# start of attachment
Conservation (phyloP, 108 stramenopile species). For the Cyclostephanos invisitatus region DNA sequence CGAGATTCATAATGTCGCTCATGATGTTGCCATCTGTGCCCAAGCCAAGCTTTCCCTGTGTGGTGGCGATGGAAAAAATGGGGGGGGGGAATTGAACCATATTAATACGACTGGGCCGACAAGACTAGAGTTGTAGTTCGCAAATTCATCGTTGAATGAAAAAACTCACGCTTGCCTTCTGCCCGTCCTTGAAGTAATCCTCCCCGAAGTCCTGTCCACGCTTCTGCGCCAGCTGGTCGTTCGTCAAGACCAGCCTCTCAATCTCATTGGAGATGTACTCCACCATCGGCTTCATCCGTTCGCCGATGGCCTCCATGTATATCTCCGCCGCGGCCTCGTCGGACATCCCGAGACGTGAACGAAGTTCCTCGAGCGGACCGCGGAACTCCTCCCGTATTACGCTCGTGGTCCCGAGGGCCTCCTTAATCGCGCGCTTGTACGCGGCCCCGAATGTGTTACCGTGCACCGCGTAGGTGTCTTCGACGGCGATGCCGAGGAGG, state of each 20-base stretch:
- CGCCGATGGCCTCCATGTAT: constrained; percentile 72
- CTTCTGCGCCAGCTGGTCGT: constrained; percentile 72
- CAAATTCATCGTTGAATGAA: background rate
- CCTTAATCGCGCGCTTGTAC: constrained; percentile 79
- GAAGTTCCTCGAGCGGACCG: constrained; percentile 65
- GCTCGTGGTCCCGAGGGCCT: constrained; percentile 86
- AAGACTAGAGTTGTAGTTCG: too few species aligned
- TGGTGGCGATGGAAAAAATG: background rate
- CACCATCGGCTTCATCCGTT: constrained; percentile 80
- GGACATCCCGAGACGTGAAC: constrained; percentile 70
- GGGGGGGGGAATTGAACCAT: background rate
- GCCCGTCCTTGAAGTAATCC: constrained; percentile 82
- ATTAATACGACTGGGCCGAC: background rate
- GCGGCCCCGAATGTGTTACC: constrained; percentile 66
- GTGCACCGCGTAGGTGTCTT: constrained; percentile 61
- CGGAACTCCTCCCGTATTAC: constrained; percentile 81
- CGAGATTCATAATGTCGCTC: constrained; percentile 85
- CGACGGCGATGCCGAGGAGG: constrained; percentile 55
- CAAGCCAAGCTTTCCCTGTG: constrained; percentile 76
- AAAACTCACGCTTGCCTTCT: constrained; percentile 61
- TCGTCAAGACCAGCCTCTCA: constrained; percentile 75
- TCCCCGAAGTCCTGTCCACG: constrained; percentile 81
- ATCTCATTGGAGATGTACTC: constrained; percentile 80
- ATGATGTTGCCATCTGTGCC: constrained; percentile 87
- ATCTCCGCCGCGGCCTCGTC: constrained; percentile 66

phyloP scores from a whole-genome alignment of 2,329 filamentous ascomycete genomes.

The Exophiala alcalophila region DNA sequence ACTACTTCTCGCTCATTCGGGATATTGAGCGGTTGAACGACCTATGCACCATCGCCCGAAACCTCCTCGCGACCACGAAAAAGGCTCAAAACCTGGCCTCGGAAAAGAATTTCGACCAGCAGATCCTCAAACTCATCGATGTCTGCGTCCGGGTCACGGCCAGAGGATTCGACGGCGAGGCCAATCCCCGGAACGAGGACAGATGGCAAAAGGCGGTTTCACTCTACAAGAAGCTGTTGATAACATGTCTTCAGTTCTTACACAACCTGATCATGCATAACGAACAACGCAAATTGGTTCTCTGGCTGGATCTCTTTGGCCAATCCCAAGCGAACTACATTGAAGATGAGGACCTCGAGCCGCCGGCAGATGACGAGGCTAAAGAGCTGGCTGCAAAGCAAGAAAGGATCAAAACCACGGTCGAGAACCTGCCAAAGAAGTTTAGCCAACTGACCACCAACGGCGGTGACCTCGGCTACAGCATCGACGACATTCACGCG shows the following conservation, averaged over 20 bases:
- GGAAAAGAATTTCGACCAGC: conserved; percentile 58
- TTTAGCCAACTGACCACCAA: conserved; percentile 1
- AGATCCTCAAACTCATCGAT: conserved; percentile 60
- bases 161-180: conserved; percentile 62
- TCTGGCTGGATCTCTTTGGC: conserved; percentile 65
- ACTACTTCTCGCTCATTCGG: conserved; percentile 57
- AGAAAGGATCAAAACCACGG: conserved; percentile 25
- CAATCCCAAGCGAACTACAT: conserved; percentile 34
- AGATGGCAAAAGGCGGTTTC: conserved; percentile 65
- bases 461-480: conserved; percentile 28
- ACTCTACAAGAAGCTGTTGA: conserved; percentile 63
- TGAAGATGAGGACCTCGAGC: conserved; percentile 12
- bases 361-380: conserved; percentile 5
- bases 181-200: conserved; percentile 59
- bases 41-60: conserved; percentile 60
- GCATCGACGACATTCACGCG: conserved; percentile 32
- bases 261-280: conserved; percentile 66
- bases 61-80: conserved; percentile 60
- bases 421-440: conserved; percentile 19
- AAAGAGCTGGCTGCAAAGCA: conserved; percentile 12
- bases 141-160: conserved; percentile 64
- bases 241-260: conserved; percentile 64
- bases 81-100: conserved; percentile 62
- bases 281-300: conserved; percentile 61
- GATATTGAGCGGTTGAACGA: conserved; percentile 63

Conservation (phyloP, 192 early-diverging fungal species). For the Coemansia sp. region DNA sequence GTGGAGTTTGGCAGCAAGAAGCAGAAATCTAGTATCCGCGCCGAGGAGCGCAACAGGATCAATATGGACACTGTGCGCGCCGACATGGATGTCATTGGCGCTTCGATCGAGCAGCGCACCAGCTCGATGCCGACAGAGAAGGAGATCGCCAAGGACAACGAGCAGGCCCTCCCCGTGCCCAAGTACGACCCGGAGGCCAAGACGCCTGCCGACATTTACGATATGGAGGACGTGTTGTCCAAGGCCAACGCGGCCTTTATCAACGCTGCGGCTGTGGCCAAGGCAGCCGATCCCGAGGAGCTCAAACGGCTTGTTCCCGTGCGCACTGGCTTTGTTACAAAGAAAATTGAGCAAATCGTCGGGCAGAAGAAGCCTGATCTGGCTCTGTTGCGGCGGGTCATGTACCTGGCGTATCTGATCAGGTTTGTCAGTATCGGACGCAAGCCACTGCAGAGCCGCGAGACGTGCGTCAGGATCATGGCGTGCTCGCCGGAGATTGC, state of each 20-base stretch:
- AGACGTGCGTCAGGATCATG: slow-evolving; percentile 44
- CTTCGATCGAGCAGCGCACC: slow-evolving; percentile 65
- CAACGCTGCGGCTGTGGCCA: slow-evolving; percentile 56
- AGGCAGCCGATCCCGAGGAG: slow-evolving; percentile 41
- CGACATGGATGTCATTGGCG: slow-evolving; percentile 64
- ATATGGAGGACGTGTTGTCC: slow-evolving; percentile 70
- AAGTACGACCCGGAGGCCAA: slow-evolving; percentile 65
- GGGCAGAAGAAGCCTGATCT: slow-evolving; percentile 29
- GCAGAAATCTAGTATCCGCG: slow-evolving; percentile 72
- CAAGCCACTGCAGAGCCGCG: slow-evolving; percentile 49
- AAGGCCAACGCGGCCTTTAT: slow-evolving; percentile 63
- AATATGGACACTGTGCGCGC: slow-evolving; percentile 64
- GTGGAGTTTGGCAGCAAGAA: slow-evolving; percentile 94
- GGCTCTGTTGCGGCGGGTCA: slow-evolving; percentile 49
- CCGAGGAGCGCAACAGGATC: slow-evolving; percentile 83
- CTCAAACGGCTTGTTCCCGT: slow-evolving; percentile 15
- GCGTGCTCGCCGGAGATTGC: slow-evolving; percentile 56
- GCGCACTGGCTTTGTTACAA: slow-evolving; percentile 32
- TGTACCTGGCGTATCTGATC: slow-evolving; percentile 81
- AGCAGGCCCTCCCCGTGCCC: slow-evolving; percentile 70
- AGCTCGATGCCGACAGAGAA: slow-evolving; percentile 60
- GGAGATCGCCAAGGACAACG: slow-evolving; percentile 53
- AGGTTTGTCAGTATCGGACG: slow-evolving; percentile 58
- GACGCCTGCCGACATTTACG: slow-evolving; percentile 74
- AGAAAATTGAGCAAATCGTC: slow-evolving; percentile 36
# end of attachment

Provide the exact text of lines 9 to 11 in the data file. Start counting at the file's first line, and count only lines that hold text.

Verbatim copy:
- TGGTGGCGATGGAAAAAATG: background rate
- CACCATCGGCTTCATCCGTT: constrained; percentile 80
- GGACATCCCGAGACGTGAAC: constrained; percentile 70